Whether your preference is a better business climate or more walkable, pedestrian-friendly areas, getting involved is the way to make sure that perspective is heard. I have a bias for bikes and walking and independent small businesses. If you live in Rancho Bernardo you might prefer driving around in your car to a strip mall or a large chain restaurant or shop. For the life of me I couldn’t understand why that might be, but you might be wondering why I’d want to bike somewhere if I can afford a car. Diff’rent Strokes, I say. Still, our preferences are reflected in these Plans and that’s one reason they are important.
Another difference between the old map and the planned new map is the attempt to set aside more open space (like parks and canyons). You can see that in the green color differences. One question you might ask is what kind of rules do we want as a community for the types of things people can do with their property. Do we want to keep as many single family homes as we currently have? Do we want a transportation system that focuses on cars? Bikes? Walking? Do we want to be preserving historical items like the Water Tower or replacing it with more park space or something else? These questions don’t have inherently right or wrong answers–no matter what some of our more vocal neighbors might say–they just have the answers we as a community give them. And, for North Park anyway, now is the time to help decide what those answers are going to be.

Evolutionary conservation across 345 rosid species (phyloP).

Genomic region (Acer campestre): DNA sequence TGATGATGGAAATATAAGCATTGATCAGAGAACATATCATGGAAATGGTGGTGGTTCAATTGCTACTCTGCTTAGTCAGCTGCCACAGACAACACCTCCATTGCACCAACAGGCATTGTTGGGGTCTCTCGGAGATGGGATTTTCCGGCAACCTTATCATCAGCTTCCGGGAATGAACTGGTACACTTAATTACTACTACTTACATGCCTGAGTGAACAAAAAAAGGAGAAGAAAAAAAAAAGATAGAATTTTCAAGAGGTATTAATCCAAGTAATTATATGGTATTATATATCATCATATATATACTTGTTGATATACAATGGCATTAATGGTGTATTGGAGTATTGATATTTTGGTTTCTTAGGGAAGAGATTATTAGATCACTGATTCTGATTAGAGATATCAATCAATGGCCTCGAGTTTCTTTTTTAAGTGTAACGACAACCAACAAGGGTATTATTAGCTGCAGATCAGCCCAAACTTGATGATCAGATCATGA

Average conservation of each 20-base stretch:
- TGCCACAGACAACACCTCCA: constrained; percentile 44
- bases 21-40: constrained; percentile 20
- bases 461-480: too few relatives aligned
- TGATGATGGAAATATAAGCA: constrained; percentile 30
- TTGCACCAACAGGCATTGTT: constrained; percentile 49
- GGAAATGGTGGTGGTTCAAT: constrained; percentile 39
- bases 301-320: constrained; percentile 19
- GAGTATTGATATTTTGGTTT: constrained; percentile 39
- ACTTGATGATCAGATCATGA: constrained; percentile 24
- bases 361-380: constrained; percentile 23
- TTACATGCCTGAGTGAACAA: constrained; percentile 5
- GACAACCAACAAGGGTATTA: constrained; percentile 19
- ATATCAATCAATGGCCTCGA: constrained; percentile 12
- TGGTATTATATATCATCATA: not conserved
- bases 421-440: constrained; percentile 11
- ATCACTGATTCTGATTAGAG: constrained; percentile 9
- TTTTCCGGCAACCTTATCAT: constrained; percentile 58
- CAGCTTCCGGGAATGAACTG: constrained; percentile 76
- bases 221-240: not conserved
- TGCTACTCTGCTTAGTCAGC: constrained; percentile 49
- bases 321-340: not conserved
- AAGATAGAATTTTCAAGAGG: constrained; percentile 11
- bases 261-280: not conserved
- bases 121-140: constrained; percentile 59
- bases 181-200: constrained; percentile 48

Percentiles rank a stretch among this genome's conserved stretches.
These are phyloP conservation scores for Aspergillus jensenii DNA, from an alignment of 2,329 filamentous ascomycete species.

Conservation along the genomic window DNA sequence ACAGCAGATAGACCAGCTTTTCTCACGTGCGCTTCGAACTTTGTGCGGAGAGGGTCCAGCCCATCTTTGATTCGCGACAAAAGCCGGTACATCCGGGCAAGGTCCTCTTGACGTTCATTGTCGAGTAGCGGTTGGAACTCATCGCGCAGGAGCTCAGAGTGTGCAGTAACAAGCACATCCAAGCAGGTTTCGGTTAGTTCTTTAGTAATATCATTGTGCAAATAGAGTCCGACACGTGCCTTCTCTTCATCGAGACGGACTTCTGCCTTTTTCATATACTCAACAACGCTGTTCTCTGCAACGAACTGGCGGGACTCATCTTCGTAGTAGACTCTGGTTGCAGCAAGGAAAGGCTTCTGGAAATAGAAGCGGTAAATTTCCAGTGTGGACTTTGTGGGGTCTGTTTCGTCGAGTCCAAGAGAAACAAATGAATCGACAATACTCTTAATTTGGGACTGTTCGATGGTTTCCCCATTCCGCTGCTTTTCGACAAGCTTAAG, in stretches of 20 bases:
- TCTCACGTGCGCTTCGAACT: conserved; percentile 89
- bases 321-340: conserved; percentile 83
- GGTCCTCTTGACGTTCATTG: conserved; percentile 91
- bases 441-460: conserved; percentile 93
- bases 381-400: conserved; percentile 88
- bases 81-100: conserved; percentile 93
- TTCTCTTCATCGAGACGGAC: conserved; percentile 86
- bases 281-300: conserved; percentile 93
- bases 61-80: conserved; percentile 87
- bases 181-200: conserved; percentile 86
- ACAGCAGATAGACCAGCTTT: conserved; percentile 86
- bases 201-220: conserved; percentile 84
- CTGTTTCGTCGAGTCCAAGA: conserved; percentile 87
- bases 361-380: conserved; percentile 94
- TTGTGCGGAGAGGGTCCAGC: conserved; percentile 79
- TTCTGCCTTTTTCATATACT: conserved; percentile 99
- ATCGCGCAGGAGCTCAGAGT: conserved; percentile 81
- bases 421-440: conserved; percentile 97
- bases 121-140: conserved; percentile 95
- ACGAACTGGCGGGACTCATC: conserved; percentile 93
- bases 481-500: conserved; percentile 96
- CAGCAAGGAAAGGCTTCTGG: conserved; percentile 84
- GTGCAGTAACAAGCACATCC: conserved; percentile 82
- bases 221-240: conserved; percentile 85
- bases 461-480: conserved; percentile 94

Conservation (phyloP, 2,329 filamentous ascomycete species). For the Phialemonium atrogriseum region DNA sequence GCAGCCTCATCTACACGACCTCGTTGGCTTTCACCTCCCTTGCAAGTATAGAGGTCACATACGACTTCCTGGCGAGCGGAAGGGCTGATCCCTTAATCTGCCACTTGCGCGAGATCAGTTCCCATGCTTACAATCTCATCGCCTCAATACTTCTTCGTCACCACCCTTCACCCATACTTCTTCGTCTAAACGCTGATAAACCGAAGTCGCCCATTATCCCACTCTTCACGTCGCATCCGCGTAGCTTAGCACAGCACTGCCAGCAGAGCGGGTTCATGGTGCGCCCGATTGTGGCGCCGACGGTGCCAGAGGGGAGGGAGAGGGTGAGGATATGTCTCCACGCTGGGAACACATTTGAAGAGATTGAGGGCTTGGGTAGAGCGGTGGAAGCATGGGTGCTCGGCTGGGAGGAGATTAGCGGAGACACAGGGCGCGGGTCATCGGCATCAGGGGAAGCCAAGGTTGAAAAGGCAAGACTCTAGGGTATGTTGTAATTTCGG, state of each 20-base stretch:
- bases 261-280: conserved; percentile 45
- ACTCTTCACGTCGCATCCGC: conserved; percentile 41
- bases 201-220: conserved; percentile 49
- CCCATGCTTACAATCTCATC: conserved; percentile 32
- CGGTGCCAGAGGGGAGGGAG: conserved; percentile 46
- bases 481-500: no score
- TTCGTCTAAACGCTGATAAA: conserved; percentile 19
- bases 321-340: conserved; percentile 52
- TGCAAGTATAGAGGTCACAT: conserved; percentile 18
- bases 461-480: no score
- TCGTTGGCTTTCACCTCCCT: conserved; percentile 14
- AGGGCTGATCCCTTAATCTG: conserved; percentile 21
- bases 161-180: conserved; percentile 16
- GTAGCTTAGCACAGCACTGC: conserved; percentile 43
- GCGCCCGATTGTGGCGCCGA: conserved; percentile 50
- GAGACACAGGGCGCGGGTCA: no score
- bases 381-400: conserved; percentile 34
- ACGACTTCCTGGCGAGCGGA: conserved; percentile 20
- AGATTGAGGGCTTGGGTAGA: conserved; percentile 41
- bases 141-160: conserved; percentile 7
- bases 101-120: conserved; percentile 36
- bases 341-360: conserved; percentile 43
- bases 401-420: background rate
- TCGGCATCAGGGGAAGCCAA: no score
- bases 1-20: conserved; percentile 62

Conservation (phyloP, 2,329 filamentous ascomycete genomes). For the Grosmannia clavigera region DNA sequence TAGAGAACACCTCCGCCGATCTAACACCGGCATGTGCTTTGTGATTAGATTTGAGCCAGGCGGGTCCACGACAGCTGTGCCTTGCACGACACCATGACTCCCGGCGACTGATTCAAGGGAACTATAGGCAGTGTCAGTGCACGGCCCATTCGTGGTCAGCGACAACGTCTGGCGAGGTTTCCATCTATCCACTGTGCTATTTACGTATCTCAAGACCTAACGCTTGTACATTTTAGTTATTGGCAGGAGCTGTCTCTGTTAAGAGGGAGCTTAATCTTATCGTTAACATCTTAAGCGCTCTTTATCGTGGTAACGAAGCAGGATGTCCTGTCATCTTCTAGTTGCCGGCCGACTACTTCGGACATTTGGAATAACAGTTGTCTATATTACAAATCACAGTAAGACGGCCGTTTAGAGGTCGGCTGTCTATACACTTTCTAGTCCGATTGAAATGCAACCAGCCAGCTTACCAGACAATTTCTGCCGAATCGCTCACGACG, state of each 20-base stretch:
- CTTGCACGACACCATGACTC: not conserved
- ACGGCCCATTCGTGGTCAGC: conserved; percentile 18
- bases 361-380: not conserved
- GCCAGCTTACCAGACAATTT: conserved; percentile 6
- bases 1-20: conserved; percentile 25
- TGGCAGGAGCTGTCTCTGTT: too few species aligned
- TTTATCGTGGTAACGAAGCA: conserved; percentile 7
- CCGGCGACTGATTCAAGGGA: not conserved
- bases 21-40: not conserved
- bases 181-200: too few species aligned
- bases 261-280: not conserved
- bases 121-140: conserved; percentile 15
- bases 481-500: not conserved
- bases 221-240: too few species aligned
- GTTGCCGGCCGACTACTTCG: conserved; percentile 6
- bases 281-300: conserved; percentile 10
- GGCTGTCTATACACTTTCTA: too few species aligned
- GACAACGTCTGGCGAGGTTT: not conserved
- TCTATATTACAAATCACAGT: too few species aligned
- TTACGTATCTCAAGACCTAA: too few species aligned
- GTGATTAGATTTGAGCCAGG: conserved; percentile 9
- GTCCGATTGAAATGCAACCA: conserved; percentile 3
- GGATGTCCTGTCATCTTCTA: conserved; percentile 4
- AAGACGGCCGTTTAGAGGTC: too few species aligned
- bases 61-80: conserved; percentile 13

One important consideration in updating North Park’s community plan is how to make sure the rules that are established are easy to follow. I know first hand from my day job that this is frequently not the case. Real estate developers are people or companies who build the homes and apartments that people live in. One of the less obvious things a Community Plan is supposed to do is make clear what the standards for building new homes will be. Will there be height limitations? Are there styles of homes that are preferred over others? How many homes can be built on a single piece of property? These are the types of questions that a Community Plan helps a real estate developer to answer before they invest in a new project. Ideally, if the rules are clear and easy to follow, that will decrease the cost of building the homes because the planning and design phase will be shorter and the cost of the loan to buy the property will be lower. If everything works well, not only will the developer make a little more money to invest in other projects but the cost of the homes to people who would ultimately buy them will be lower, too. It doesn’t always work that way, but that’s the hope.
All the information for meetings about the North Park Community Plan update and the background can be found here. Getting (and staying) involved isn’t easy when you have a job and family and hobbies and other things that also matter to you. But whether you live in North Park or some other community, if it is the place you intend to call home for the many years to come, participating in conversations like these is one way to ensure the future of the community matches your preferences. Thanks for dropping by, let me know what you think. To read the second part of this series click here.